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"Having not used Excel for any function more complicated than cataloguing in the longest while, this was just what was needed - no nonsense, quick to set-up, to the point. Highly recommended." - E
"Thanks, just what I was looking for - easy when you know how. Instructions great for those of us who refuse to upgrade to the clunky chart drawing in new versions of Excel!" - shepwill
"This how to and accompanying worksheet are exactly what I needed. Thank you very much." - Lance O'Neill
Begin creating timelines in Excel within minutes by purchasing the Excel Timeline Template. We've set up the data tables and Excel charts for you, so you enter the Dates and event descriptions and adjust the heights of the lines to get things to fit the way you want.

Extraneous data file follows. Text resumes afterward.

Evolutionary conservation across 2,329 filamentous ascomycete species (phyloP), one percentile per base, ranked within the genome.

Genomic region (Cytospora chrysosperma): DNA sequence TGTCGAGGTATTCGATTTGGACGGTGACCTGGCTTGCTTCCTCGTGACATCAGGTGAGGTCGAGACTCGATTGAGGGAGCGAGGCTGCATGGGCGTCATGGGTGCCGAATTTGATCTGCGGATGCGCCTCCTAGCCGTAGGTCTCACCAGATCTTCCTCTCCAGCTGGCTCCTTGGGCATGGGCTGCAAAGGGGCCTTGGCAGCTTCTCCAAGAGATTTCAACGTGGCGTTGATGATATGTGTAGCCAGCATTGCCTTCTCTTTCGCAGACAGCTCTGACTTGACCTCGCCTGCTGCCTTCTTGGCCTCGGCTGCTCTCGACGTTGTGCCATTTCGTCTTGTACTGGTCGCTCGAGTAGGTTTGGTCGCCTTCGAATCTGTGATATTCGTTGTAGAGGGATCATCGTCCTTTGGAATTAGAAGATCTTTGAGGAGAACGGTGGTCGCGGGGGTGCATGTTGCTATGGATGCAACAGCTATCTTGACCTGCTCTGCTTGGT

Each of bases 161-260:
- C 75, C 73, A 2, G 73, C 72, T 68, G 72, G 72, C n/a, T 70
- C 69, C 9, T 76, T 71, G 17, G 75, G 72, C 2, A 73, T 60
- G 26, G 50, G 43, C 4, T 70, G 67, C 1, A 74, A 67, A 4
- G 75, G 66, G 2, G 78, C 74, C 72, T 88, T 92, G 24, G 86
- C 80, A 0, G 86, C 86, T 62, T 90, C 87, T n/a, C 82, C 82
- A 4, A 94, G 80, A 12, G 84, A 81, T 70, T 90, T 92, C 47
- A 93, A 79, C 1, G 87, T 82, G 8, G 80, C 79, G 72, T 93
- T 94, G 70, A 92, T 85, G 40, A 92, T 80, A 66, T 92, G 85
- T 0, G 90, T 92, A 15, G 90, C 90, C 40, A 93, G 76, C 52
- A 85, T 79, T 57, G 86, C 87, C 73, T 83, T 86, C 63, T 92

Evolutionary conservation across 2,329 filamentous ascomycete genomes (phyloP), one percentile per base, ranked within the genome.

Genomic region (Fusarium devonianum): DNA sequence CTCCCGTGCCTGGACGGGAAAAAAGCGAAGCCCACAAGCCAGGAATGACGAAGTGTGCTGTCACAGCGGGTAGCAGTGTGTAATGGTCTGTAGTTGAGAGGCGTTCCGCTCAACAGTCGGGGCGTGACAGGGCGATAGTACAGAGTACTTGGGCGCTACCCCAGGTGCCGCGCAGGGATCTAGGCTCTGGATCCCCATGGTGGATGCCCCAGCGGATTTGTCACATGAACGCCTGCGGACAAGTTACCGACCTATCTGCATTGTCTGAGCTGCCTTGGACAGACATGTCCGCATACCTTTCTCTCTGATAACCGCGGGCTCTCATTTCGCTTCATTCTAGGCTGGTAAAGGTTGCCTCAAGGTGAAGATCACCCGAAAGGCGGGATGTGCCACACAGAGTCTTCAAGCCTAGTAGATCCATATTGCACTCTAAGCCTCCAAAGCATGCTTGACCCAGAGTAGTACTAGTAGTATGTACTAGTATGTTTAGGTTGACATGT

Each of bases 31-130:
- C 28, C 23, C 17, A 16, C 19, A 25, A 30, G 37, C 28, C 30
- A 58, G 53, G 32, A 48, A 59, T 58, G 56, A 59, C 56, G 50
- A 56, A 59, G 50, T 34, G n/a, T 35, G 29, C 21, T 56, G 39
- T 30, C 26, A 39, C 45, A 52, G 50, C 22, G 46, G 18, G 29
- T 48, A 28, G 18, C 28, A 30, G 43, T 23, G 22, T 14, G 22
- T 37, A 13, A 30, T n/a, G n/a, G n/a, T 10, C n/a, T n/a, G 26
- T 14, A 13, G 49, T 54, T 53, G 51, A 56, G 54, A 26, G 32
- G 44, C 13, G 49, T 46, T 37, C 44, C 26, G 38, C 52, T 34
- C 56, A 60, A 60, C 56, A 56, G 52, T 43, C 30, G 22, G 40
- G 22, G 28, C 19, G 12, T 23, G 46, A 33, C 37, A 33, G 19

There are no hidden formulas, no hidden worksheets, no macros, and no VBA. You can change the colors and formats of the chart elements however you want, limited only by what Excel allows you to do.
Historical Timelines - The primary purpose of this template is to help you create historical timelines, such as events in a person's life or perhaps the history of a company or organization. These timelines use a year-based axis as shown in the Benjamin Franklin examples above. You can adjust the axis scaling like you would any other Excel chart.
Project Timelines - The spreadsheet includes two project timeline worksheets, where events can show both duration and completion status. See screenshot #3 above. You can choose either the day-based axis (the labels are dates) or the year-based axis (the labels are years).
You will also be able to download a separate project timeline file in which the axis is date-based as explained in the section "Using a Date-Based Axis" below.